Hanigan quietly among game's best behind plate

Reds backstop doesn't post big numbers, but defensive stats are top-notch

Hanigan quietly among game's best behind plate

GOODYEAR, Ariz. -- His name isn't Buster Posey or Yadier Molina and recognition doesn't always come easily to the minds of the masses. But Reds catcher Ryan Hanigan had individual defensive statistics last season that suggest he has become one of the tops at his position.

Hanigan's catcher's ERA of 3.04 was the lowest in the Majors. His 48.5 caught stealing percentage was tops among big league catchers with at least 110 games played. His .995 fielding percentage was third-best in the National League and he had only three passed balls.

"I was proud of the fact I had a good year defensively," Hanigan said. "Being a catcher, it's one of those positions known for defense. It's work stuff and there's emphasis for that on this team, to use my strengths as an asset."

As far as Hanigan was concerned, the accomplishments of the Reds' staff meant more than any of his individual accomplishments.

"It's such a big part of the game and it directly contributes to wins," Hanigan said. "That's what we're here for. A lot of work goes into having success for pitchers and I'm definitely a part of that."

Cincinnati's staff ranked third in the NL in ERA (3.34), while the bullpen had the lowest ERA in the Majors (2.65). The rotation, which had four 200-innings starters in 2012, had 98 quality starts. Ace Johnny Cueto, who had Hanigan as a regular batterymate, won a career-best 19 games and had a 2.78 ERA.

Hanigan caught 11 of the team's 12 shutouts and six of the nine complete games.

That included Homer Bailey's Sept. 28 no-hitter at Pittsburgh.

"Hanigan has been catching me since we were in Double-A together. There's just a long history," Bailey said. "It's kind of why we know what we're usually trying to do. Usually by the second pitch, I understand what he's trying to do to specific hitters. Typically if I shake, the next pitch he goes to is the one I was thinking. After the inning, he'd be like, 'I was 50-50 on what you shook to and what I called.' We're usually on the same page."

As for the defensive accolades he's achieved, namely the caught stealing rate, Hanigan doesn't take sole credit. He happily shares that with his pitchers.


"I was proud of the fact I had a good year defensively. Being a catcher, it's one of those positions known for defense. It's work stuff and there's emphasis for that on this team, to use my strengths as an asset."
-- Ryan Hanigan

"All the pitchers are conscious of their [delivery] times and giving me a chance," Hanigan said. "That's all I can ask for. They've obviously done that with me having a pretty good percentage. They vary their times and do all the things they need to do to make it a point."

While splitting time last season with rookie Devin Mesoraco, and later veteran Dioner Navarro, the 32-year-old Hanigan usually caught three members of the five-man rotation and finished the year catching four of the five.

Reds manager Dusty Baker declined to reveal his plans for catching this season.

"I don't know, it depends," Baker said. "I haven't really thought about it. I have a whole lot of cuts to make before I think about that."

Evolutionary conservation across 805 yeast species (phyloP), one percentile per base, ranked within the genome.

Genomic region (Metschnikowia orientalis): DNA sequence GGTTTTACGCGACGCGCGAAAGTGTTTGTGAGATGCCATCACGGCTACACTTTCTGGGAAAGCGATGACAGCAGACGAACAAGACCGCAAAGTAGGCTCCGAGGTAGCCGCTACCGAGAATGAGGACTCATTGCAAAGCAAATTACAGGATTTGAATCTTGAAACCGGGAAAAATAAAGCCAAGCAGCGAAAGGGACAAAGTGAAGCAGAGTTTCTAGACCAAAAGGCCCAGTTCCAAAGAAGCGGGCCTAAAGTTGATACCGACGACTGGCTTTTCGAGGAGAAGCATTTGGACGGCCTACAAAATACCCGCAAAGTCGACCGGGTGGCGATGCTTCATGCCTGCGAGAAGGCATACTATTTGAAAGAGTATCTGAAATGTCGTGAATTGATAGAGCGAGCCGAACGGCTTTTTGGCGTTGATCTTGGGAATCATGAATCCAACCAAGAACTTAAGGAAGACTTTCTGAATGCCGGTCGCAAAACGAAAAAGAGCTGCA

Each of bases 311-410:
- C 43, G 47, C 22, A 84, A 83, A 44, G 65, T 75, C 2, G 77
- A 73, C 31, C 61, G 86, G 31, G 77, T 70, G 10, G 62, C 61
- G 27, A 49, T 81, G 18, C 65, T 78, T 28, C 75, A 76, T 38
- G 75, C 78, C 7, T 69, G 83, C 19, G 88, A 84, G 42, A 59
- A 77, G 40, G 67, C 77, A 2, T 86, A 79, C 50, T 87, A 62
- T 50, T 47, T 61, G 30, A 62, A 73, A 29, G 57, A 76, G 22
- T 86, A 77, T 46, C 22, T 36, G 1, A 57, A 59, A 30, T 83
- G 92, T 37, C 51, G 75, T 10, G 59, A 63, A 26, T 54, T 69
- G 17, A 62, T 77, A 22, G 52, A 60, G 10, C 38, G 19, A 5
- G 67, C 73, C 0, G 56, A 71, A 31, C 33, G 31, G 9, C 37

If Mesoraco makes the team, Hanigan would seemingly return to working behind the plate three out of every five days. If veteran Miguel Olivo wins the No. 2 job, perhaps Hanigan gets more work.

"I always train to be able to catch as many games as they want to put me out there," he said. "I always want to play, but when I'm not playing, I want to help the other guy on our team to have success as well. I look forward to my opportunities."

Hanigan has continually worked to grow as a catcher since his debut in 2007 and three years of working behind Ramon Hernandez from '09-11. Off the field, he bought his first home in Lexington, Ky., so he could tend to his side business of horse breeding.

"I'm really happy about having a place and my first house," Hanigan said. "It's close to Cincinnati and it's definitely a Reds town."

For Hanigan to enter the realm of elite overall catchers, his offensive production would have to rise to another level.

That isn't as important to Baker, however.

"He's my field general. I've never had a good team without a good catcher," Baker said. "They don't have to be offensive as long as I have enough offense throughout my lineup to cover."

As a hitter that mostly batted eighth in 2012, Hanigan batted .274 in 112 games with two home runs and 24 RBIs. He did have a .364 on-base percentage partly from drawing more walks (44) than strikeouts (37) in 371 plate appearances. His best year was 2010, when he batted .300 in 70 games with five homers and 40 RBIs.

Those numbers still keep Hanigan more in the background for league recognition compared to catchers like the Giants' Posey, the 2012 NL Most Valuable Player, or the Cardinals' Molina.

"Yadier Molina and Buster Posey had exceptional offensive years," Baker said. "[Hanigan] is appreciated around baseball when you talk to the guys for a while. He's a tough out. He's not the offensive player, but nobody is the offensive player that Buster Posey is. And Yadier Molina has learned how to hit."

"It's a fair question," Hanigan responded when asked about league-wide respect. "I'd be lying if I said I didn't care. You want to be seen with respect in the eyes of your peers in the league. At the end of the day, it's more about the team and about being respected by the team and representing the city and our fans. Obviously, there's something to be said if you're having success and playing at a decent level. You get some recognition and I've noticed it to an extent."

Mark Sheldon is a reporter for MLB.com. Read his blog, Mark My Word, and follow him on Twitter @m_sheldon This story was not subject to the approval of Major League Baseball or its clubs.